Home | Sitemap | Contact | Directory | CAS | 中文
About Us News People Research Education & Training International Cooperation Societies & Publications Papers Resources Links Join Us
Research Divisions
Research Progress
Supporting System
Research Programs
  Location: home>Research>Research Progress
Comparative Genomic Analysis of Pathogenic and Evolution Mechanisms of Streptococcus suis

Streptococcus suis (S. suis) is an important zoonotic pathogen, which can not only cause severe porcine infectious diseases, including arthritis, meningitis, and pneumonia but also can be transmitted to humans, causing meningitis, permanent hearing loss, septic shock and even death. The two recent large-scale outbreaks of severe S. suis epidemics in China made it well-known to the world. The newly emerging streptococcal toxin shock syndrome (STSS) caused by S. suis has posed serious public health risks. However, the cause of the new emerging STSS of S. suis is still unknown.

In order to uncover the cause of STSS caused by S. suis and track the evolutionary route of S. suis, researchers in the Institute of Microbiology, Chinese Academy of Sciences (IMCAS) initiated comparative genomic analysis of S. suis by Roche Nimblegen tilling microarrays. The results demonstrated that the genome of S. suis is highly variable. The ABC-type transport systems positioned at the recently gained pathogenicity island (PAI) were predicted to greatly contribute to the catastrophic features of STSS. Moreover, many candidate virulence genes were uncovered. Gene gain was found to be the main force of evolution, accompanying with massive genomic rearrangement. A model of the microevolution of S. suis was proposed.This whole-genome comparative analysis provides new insight into the pathogenicity and evolution of SS2 and will contribute to the development of potential therapies and novel preventive measures to the control S. suis infection.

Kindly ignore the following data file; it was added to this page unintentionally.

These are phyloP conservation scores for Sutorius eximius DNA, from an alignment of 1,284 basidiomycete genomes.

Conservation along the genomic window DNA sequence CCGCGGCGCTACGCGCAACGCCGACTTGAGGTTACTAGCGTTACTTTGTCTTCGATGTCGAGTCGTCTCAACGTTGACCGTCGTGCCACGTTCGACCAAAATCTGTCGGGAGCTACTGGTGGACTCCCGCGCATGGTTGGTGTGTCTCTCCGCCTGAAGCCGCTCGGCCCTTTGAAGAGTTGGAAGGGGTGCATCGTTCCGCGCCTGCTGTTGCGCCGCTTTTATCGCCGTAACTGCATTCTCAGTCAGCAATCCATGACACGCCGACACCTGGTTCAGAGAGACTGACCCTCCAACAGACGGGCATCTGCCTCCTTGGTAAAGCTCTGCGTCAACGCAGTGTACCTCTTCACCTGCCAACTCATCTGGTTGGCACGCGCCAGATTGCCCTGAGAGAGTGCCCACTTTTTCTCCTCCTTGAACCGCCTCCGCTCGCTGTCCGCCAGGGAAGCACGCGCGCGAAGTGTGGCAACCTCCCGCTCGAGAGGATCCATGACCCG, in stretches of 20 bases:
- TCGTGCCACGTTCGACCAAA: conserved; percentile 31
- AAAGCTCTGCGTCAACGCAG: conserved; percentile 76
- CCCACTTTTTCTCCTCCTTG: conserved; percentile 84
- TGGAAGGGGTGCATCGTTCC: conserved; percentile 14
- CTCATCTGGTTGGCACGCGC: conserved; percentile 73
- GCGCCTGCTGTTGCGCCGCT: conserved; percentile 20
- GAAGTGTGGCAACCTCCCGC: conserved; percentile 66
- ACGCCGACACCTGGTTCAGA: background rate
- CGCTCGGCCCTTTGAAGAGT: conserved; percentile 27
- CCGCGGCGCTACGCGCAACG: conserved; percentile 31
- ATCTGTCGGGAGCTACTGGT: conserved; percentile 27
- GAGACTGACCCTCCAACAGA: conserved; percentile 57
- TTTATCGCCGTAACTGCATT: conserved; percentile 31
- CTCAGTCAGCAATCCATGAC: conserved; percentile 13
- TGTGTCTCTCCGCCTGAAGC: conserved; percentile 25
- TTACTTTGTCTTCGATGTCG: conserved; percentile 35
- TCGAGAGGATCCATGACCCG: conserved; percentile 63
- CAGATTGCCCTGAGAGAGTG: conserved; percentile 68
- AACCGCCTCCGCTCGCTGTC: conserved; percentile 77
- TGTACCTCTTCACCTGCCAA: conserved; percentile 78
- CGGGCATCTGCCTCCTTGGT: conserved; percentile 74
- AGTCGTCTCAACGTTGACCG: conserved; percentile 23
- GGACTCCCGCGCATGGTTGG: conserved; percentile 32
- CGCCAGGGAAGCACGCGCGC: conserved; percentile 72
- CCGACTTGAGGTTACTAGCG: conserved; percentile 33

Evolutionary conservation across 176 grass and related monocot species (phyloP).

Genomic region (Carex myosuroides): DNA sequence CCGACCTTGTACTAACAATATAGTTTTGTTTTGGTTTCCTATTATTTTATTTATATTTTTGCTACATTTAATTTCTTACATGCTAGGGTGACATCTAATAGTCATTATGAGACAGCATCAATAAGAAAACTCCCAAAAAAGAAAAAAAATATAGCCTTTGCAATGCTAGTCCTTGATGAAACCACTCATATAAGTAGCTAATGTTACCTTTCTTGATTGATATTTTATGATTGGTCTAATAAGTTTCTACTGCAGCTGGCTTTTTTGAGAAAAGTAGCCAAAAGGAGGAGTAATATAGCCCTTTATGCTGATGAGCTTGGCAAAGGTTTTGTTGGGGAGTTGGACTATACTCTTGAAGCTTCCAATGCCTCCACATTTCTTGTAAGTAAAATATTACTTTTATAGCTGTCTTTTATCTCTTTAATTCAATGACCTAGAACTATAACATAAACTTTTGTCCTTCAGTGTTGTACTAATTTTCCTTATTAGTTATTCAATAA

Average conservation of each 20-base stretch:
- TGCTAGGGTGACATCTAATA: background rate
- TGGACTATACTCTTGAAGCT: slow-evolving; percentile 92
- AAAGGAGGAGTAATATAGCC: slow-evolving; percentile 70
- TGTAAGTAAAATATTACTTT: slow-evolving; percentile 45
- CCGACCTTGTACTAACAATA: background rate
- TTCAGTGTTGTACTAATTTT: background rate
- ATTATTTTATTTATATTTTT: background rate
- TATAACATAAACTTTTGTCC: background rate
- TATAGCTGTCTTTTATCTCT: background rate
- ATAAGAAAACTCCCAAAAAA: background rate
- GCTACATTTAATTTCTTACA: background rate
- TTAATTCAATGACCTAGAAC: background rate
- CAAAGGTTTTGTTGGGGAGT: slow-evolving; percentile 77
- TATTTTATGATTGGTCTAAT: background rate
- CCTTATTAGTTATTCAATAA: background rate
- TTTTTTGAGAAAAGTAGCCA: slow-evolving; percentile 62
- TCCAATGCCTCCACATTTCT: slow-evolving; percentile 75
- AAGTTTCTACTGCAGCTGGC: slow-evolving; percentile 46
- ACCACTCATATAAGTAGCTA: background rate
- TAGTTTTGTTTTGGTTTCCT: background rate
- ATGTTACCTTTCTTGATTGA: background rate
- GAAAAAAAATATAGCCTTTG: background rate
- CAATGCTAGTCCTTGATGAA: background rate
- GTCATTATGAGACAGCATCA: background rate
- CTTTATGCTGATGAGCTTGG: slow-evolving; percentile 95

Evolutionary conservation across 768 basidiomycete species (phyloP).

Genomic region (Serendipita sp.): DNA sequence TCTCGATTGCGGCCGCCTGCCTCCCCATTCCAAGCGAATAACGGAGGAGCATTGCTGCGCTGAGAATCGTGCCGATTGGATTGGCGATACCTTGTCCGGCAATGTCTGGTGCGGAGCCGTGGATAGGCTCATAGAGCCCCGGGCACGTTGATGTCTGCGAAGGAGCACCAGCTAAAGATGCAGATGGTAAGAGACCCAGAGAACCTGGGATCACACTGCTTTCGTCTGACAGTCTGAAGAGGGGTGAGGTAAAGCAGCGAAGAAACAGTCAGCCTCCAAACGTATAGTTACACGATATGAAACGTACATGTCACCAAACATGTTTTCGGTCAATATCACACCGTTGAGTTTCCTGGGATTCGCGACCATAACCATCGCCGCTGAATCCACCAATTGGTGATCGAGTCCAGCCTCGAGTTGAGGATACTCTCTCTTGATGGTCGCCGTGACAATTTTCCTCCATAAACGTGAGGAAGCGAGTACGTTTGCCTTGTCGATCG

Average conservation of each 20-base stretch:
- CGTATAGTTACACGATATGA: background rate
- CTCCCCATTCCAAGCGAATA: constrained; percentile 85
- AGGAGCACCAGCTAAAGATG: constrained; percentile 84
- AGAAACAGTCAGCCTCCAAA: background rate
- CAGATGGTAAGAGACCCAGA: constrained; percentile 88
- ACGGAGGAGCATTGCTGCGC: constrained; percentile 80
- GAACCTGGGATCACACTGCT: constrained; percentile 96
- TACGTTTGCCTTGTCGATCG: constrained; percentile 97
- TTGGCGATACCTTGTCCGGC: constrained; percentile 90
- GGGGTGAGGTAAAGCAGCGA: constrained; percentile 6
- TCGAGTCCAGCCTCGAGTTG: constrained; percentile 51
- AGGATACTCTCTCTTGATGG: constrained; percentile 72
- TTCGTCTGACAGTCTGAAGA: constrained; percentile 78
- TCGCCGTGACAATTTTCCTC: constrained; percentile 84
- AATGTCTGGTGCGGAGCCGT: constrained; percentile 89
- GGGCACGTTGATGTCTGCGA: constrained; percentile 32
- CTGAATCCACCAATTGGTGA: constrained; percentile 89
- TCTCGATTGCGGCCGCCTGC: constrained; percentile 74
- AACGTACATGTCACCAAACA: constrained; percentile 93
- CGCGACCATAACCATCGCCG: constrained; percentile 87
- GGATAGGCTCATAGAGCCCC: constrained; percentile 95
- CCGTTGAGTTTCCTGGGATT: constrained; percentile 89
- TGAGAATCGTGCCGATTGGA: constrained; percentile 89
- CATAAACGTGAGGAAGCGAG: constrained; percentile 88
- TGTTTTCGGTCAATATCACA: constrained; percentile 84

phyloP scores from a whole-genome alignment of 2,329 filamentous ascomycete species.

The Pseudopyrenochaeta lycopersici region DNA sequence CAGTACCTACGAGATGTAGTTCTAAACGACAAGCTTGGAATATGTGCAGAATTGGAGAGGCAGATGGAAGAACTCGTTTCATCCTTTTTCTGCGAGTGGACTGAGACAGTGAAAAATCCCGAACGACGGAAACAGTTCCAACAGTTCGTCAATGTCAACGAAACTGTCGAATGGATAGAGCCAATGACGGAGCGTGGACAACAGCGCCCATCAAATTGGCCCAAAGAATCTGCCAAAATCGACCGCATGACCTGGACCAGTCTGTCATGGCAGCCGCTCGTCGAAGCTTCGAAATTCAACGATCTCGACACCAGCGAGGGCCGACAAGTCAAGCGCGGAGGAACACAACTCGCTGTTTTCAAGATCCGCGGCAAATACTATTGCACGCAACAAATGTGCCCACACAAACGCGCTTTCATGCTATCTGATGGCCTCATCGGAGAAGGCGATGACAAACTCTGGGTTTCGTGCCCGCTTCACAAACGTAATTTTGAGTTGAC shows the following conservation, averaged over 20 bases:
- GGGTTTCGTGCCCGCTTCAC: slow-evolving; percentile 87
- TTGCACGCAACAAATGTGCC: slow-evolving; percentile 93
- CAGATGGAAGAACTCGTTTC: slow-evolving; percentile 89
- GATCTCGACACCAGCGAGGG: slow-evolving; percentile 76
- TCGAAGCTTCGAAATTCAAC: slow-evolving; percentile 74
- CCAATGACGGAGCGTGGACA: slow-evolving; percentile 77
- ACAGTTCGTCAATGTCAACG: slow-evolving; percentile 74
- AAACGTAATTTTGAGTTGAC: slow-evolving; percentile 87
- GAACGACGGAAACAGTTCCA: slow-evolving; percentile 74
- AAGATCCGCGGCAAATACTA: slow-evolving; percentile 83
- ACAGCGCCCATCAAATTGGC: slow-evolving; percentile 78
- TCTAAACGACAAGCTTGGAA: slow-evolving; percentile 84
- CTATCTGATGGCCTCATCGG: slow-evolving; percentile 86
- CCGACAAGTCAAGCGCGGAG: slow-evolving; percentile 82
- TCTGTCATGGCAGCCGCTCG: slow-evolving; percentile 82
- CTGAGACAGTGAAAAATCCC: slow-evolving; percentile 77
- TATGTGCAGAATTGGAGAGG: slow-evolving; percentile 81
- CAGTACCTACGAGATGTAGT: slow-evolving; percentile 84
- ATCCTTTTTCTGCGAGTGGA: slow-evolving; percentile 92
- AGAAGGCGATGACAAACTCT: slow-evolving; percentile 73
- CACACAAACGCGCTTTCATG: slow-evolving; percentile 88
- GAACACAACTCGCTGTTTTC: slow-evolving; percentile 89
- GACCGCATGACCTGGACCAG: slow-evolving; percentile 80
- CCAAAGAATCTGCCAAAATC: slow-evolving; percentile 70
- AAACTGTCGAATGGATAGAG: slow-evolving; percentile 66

This work was supported by National Program on Key Basic Research Project of China (973 Program), a grant from the Open Fund of State Key Lab of Infections and Diagnostics in Zhejiang University Medical School and a grant of the Innovative Research Group of the National Natural Science Foundation of China. This study was published in BMC Genomics 2011, 12:219 (doi: 10.1186/1471-2164-12-219).

Prof. ZHU Baoli, Ph.D.
Institute of Microbiology, Chinese Academy of Sciences, Beijing, China.
E-mail: zhubaoli@im.ac.cn

Back Article:Introduction      Next Article: Aim
Institute Of Microbiology Chinese Academy of Sciences
NO.1 West Beichen Road, Chaoyang District, Beijing 100101, China Phone: 0086-10-64807462 Fax: 0086-10-64807468 Email: office@im.ac.cn